With little progress on the fiscal cliff talks and few surprises in this week's economic data, the Fed meeting was this week's big story. Policy changes announced in Wednesday's Fed statement raised investor concerns about higher future inflation, and resulted in mortgage rates ending the week a little higher.
The Fed announcement contained two major policy changes. The first, which was widely expected, is that the Fed will purchase $45 billion per month of long-term Treasury securities beginning at the start of 2013 to replace the Operation Twist program which expires at the end of this year. This will be in addition to the $40 billion of mortgage-backed securities (MBS) that the Fed now purchases monthly. The second change from the Fed was not expected. For the first time, the Fed announced that it will keep the fed funds rate at very low levels until certain economic targets are reached. Specifically, the fed funds rate will remain low until unemployment falls below 6.5% and inflation tops 2.5%.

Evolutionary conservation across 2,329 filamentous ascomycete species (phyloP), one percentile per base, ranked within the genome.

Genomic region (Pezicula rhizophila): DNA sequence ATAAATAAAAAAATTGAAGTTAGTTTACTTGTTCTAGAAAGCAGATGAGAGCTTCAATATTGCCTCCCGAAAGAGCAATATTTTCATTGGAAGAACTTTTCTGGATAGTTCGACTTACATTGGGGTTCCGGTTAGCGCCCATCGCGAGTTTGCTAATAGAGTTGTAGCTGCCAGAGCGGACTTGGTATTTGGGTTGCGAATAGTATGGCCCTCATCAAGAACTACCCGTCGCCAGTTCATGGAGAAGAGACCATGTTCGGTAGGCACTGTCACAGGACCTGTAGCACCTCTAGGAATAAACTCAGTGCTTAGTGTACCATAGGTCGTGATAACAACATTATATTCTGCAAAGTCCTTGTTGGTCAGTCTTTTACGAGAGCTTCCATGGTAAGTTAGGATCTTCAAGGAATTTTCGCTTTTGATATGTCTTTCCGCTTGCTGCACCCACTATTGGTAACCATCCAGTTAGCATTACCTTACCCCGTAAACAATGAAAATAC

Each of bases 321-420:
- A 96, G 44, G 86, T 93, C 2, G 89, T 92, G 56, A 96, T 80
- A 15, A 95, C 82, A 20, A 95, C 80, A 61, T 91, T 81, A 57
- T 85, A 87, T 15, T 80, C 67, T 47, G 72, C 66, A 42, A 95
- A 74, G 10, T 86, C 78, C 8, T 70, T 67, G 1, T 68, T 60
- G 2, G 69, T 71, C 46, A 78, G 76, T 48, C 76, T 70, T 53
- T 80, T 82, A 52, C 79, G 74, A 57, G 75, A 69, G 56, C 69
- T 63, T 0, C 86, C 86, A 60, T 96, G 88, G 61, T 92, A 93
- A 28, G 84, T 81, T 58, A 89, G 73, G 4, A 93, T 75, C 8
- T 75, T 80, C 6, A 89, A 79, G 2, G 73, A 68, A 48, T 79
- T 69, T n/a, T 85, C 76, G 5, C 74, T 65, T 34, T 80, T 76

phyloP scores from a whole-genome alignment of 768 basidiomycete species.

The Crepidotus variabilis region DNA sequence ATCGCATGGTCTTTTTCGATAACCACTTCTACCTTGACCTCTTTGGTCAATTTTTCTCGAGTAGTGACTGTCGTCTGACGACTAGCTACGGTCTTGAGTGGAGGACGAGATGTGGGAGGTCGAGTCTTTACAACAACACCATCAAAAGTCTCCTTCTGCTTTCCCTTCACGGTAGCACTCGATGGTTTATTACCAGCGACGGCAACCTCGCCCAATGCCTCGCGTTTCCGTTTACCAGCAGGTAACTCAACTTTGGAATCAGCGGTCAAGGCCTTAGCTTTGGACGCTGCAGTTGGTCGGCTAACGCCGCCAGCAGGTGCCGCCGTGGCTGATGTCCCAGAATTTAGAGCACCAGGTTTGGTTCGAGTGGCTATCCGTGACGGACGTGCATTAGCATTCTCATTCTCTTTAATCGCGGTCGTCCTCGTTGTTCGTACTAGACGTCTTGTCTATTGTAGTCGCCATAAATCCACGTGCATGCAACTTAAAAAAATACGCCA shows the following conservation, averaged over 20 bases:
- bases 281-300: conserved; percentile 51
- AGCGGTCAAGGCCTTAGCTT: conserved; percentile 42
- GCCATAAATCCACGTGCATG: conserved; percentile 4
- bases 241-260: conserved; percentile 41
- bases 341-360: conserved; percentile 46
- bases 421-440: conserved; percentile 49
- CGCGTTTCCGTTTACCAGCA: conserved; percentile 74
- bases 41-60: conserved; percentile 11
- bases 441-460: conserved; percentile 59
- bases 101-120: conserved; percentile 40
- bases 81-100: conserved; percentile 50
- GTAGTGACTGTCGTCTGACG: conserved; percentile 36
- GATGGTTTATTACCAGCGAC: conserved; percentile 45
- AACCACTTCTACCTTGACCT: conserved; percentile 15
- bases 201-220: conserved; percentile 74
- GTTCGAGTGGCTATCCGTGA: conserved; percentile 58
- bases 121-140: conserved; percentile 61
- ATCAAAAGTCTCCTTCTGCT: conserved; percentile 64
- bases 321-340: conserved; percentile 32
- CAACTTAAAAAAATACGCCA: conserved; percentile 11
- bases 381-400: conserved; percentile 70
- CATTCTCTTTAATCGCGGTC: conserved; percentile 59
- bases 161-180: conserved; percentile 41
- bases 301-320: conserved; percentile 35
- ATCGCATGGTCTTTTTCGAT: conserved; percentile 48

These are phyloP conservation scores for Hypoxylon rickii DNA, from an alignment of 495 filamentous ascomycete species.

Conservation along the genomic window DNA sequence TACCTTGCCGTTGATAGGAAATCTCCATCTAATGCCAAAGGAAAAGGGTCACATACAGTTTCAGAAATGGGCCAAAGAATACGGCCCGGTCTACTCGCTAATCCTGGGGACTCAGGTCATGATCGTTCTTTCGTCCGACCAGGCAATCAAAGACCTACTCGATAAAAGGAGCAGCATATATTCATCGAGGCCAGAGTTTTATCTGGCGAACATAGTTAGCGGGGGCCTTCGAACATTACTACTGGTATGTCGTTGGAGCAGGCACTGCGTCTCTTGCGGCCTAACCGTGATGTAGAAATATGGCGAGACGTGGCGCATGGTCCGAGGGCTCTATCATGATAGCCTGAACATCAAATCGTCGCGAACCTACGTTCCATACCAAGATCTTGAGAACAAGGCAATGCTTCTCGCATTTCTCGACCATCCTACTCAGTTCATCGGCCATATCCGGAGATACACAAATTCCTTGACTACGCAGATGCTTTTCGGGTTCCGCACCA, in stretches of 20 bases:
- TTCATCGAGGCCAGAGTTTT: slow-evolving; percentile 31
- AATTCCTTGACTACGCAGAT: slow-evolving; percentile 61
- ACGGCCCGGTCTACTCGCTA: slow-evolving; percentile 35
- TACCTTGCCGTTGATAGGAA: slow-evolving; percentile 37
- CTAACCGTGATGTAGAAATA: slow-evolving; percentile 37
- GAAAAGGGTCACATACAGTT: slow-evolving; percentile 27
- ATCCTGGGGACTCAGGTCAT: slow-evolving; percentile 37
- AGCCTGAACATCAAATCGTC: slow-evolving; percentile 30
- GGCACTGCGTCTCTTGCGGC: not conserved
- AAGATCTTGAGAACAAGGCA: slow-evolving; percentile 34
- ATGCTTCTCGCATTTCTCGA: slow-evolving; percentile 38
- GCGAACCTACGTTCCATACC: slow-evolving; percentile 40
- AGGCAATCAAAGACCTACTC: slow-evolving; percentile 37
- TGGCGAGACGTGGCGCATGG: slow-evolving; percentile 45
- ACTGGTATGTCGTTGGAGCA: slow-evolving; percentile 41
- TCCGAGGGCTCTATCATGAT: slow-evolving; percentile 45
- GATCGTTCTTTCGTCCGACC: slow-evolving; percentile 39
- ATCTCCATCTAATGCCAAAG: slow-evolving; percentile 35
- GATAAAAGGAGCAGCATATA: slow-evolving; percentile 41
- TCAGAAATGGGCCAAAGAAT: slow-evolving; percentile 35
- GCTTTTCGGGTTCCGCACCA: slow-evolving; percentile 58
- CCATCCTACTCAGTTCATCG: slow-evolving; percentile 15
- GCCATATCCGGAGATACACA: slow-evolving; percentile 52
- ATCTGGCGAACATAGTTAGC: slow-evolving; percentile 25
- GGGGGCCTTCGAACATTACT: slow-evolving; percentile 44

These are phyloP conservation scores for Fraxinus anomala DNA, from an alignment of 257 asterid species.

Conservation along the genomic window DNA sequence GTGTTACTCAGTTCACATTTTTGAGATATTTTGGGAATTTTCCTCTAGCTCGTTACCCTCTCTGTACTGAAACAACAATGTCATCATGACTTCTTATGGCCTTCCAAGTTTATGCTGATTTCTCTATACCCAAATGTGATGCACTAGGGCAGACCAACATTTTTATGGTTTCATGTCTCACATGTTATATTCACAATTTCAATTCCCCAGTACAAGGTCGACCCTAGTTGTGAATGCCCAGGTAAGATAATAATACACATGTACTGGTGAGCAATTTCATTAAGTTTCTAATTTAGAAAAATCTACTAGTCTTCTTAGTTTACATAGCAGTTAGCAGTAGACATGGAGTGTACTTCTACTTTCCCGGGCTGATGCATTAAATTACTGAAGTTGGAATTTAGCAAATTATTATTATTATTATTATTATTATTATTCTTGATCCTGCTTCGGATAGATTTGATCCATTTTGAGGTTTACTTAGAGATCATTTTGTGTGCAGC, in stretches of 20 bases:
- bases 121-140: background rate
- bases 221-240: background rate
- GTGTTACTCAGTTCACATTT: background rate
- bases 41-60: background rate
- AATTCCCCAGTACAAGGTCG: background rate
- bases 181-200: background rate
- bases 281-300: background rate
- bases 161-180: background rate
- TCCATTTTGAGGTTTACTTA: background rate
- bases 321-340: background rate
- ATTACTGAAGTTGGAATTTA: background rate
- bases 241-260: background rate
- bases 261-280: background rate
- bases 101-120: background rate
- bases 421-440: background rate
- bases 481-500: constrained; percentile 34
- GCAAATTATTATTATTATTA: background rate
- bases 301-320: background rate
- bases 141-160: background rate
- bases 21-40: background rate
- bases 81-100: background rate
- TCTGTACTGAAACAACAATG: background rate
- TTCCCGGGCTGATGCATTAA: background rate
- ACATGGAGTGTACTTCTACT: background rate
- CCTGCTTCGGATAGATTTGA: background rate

Despite four years of extraordinary levels of Fed stimulus, the economic data released this week revealed that inflation is not a problem right now. This week's data showed that Core CPI, the most widely followed measure of inflation, was only 1.9%. The concern for investors after the Fed statement is that the Fed appears to be willing to tolerate a higher level of inflation in its efforts to boost the economy, and inflation is negative for mortgage rates.
Source:Marshall Moody at Bluebonnet Capital Mortgage